he pressure mounted on both the Nigeria Labour Congress (NLC) and Trade Union Congress (TUC) by petrol marketers, tanker owners and other stakeholders influenced the decision of the unions to reluctantly accept deregulation as a policy.
However, in the spirit of give and take, the Federal Government also accepted to reverse the increment in the electricity tariffs.
The meeting started 8.37pm last night at the banquet hall of Aso Rock on Sunday.
The Guardian gathered that both labour unions will only take a final decision on the matter when it reached concrete agreement with government.
Stakeholders argued that Nigeria is ripe for deregulation especially if she wants to encourage the building of refineries in the country.
The marketers also argued that subsidy has led to mismanagement of the regime, which had led to the mounting unpaid subsidy payment.
Labour had called for strike to protest the increment in fuel prices and electricity tariffs.
In sensitising Nigerian over the weekend, members of the Nigeria Labour Congress and its Trade Union Congress (TUC) counterpart combed major streets of Abuja to distribute leaflets to motorists, market men and women and workers at the weekend explaining the reasons behind the strike and the need for Nigerians to resist alleged neo-liberal policies that demand removal of subsidy on public utilities such as electricity, PMS and water.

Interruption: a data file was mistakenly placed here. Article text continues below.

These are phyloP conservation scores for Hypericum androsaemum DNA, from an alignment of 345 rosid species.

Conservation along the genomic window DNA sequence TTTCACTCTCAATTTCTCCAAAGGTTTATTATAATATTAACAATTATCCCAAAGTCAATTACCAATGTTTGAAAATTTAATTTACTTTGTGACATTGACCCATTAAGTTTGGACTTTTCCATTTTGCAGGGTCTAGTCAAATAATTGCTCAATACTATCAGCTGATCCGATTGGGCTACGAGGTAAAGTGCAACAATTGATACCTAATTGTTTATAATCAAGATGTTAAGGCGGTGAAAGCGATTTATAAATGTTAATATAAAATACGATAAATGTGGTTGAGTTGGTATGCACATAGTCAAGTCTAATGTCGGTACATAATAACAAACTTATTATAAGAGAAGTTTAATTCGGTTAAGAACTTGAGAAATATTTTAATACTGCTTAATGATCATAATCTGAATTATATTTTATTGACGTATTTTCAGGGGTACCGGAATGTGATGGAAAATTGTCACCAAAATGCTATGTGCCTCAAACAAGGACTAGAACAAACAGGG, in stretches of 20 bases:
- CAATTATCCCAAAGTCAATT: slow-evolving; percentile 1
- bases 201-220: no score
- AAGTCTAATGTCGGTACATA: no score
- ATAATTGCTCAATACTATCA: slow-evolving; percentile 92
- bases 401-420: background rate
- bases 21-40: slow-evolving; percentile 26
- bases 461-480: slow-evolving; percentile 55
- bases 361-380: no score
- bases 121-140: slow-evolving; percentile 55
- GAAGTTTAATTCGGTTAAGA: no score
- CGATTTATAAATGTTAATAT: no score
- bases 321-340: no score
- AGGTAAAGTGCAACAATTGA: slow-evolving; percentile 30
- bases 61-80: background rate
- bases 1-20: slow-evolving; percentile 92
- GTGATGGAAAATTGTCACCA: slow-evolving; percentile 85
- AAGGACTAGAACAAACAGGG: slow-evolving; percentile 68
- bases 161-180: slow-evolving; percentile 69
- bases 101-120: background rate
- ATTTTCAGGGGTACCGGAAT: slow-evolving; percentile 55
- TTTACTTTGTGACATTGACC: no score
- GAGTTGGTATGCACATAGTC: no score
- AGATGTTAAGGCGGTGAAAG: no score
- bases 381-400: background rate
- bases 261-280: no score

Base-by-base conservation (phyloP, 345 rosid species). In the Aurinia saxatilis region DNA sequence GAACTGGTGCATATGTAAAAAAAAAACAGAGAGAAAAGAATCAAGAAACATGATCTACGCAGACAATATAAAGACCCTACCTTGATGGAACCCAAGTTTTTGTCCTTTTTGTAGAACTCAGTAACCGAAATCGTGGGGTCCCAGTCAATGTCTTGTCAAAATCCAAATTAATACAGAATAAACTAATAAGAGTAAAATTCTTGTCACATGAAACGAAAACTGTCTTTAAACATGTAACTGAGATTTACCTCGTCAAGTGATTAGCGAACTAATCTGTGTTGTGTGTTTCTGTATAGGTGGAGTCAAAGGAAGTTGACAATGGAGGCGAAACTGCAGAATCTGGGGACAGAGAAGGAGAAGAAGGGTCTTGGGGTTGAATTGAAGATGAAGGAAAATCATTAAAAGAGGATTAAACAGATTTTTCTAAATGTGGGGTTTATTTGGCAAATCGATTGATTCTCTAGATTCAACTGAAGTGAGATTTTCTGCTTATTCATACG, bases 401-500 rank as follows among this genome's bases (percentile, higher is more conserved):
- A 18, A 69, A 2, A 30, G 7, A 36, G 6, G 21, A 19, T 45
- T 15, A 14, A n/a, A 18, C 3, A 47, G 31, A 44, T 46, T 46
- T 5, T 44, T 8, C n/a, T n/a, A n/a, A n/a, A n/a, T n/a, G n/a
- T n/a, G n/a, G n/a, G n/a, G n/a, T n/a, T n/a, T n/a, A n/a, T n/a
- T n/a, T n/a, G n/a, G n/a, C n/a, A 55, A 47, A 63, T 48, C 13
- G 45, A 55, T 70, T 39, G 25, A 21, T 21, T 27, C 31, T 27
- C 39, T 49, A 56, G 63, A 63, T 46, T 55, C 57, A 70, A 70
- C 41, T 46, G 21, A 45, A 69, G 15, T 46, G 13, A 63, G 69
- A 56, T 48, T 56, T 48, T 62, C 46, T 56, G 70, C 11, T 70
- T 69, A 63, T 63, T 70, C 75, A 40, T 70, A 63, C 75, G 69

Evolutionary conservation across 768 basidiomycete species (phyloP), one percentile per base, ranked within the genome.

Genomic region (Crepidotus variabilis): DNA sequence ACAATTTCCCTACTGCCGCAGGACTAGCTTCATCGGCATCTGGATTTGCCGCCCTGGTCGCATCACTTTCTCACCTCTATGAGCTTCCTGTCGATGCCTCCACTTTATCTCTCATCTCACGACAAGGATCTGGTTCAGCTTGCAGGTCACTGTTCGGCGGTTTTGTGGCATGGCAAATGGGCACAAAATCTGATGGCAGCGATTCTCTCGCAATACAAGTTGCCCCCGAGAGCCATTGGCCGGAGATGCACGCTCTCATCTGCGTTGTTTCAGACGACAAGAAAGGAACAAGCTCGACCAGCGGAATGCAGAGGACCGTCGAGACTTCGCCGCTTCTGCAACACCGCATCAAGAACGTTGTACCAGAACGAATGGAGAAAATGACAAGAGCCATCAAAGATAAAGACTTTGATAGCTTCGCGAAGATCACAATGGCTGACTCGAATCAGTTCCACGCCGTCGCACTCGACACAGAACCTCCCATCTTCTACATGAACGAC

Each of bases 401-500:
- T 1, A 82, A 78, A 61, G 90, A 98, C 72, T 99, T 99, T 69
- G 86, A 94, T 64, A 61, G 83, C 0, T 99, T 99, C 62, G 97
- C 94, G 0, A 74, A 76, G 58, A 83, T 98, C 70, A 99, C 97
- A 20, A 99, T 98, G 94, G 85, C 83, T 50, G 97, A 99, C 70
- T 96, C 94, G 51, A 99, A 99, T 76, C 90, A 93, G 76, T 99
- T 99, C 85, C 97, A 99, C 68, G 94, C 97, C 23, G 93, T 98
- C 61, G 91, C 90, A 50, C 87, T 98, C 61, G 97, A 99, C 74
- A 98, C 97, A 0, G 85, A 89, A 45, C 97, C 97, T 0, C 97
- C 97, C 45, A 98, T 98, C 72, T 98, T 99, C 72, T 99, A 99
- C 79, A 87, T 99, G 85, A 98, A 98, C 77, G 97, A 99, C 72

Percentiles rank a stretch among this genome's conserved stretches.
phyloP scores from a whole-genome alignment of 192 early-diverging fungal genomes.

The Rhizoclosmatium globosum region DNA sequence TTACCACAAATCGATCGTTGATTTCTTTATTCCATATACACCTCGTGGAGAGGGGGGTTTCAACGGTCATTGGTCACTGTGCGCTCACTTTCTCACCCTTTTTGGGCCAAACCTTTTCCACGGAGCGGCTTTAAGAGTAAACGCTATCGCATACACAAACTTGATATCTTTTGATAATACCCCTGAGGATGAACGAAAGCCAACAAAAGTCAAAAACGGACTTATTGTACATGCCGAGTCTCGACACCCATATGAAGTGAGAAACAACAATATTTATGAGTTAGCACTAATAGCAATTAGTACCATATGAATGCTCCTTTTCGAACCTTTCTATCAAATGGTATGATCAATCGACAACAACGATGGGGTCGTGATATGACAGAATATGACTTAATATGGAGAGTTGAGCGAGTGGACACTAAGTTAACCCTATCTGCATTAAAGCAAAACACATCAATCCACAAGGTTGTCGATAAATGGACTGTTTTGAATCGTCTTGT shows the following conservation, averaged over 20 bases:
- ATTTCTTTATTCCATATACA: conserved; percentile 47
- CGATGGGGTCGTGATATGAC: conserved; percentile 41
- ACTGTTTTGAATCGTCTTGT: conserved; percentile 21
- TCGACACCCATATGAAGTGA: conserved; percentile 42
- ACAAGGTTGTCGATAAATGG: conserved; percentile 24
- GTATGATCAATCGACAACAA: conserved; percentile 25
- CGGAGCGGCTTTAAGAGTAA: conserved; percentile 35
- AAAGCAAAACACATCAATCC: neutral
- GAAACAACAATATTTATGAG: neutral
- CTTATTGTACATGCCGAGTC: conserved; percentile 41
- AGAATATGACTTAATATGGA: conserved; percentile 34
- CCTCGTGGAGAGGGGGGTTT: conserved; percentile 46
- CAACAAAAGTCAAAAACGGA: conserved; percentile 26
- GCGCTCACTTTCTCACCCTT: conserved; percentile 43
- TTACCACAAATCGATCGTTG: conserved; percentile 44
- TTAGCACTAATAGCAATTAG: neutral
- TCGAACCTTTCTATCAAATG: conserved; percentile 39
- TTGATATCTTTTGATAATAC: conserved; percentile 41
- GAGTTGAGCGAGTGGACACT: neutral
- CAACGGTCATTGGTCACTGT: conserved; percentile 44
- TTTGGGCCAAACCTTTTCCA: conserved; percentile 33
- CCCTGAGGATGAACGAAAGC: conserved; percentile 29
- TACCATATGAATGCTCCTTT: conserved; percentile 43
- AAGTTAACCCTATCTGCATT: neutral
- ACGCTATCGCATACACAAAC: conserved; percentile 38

This comes as facts are emerging on why labour rebuffed promises of constitution of committees to work out palliatives at the last Friday meeting.
Sources that participated in the parley told The Guardian that the refusal of labour to buy the promise made by the Secretary to the Government of the Federation (SGF), Boss Mustapha, that a committee whose membership will comprise labour and government officers fell on deaf hears because of similar promise that was made in 2016 but never fulfilled as soon as government succeeded in dividing labour then.
Indeed, when the Friday meeting ended at 8.05pm, the labour delegation did not wait to eat the dinner that was provided as they briskly walked into the waiting buses led by NLC President, Ayuba Wabba and TUC President, Quadri Olaleye.
The source said: “When we went for this meeting last week Friday, government came up with the same agenda it used in 2016. But it failed this time as we sat there for more than 45 minutes refusing to say anything and government officials too did not have anything to say.
It appeared to us that government does not have any plan beside the 2016 tactics. In 2016, government lashed on the division that arose after the 2015 delegates’ conference which led to the formation of a faction of the NLC, which later metamorphosed into United Labour Congress (ULC), which had NUPENG and NUEE as foundation members.
“This greatly hampered the capacity of labour to execute a successful protest. The Federal Government reaped bountifully from the crises. But the atmosphere has changed today. The ULC has dissolved into the mainstream NLC while both the President of the defunct ULC, Joe Ajaero is now a deputy president of the NLC and NUPENG now occupies the position of the Vice President.
Now, labour is formidable and speaks with one indissoluble voice. This strike might be the biggest and deadliest we have seen in the history of this country is the pump price is not reversed to N145 per litre and electricity tariff reversed. We know that two steps were part of the condition given by Bretton Wood institution for Nigeria to get more loans.”